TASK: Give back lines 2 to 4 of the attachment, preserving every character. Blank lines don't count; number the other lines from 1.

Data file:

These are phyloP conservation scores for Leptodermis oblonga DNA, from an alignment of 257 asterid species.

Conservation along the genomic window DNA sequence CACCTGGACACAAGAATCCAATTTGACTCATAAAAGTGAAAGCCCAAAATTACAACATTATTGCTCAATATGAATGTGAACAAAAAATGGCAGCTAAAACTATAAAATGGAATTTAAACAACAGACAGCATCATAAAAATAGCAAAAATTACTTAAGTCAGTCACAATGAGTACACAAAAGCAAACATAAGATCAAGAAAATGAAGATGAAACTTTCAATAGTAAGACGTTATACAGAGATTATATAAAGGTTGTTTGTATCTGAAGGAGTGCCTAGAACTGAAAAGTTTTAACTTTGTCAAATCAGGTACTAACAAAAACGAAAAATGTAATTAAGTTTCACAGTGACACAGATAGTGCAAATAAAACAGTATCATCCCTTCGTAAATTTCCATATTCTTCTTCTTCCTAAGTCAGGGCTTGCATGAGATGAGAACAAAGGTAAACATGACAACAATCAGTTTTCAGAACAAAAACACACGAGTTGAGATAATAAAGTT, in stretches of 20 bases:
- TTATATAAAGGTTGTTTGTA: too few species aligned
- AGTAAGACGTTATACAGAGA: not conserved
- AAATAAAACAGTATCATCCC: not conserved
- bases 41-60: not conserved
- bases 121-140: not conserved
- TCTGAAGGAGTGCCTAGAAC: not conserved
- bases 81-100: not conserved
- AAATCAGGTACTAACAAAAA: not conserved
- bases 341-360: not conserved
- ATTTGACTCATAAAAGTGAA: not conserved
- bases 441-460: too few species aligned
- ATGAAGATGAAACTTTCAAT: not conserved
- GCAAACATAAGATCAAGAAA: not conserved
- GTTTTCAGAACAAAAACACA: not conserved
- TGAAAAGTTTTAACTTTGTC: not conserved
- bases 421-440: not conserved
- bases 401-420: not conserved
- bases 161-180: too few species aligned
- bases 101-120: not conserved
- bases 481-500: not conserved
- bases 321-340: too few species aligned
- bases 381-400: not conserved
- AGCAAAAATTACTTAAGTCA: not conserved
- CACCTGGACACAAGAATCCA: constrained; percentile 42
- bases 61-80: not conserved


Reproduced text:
Conservation along the genomic window DNA sequence CACCTGGACACAAGAATCCAATTTGACTCATAAAAGTGAAAGCCCAAAATTACAACATTATTGCTCAATATGAATGTGAACAAAAAATGGCAGCTAAAACTATAAAATGGAATTTAAACAACAGACAGCATCATAAAAATAGCAAAAATTACTTAAGTCAGTCACAATGAGTACACAAAAGCAAACATAAGATCAAGAAAATGAAGATGAAACTTTCAATAGTAAGACGTTATACAGAGATTATATAAAGGTTGTTTGTATCTGAAGGAGTGCCTAGAACTGAAAAGTTTTAACTTTGTCAAATCAGGTACTAACAAAAACGAAAAATGTAATTAAGTTTCACAGTGACACAGATAGTGCAAATAAAACAGTATCATCCCTTCGTAAATTTCCATATTCTTCTTCTTCCTAAGTCAGGGCTTGCATGAGATGAGAACAAAGGTAAACATGACAACAATCAGTTTTCAGAACAAAAACACACGAGTTGAGATAATAAAGTT, in stretches of 20 bases:
- TTATATAAAGGTTGTTTGTA: too few species aligned
- AGTAAGACGTTATACAGAGA: not conserved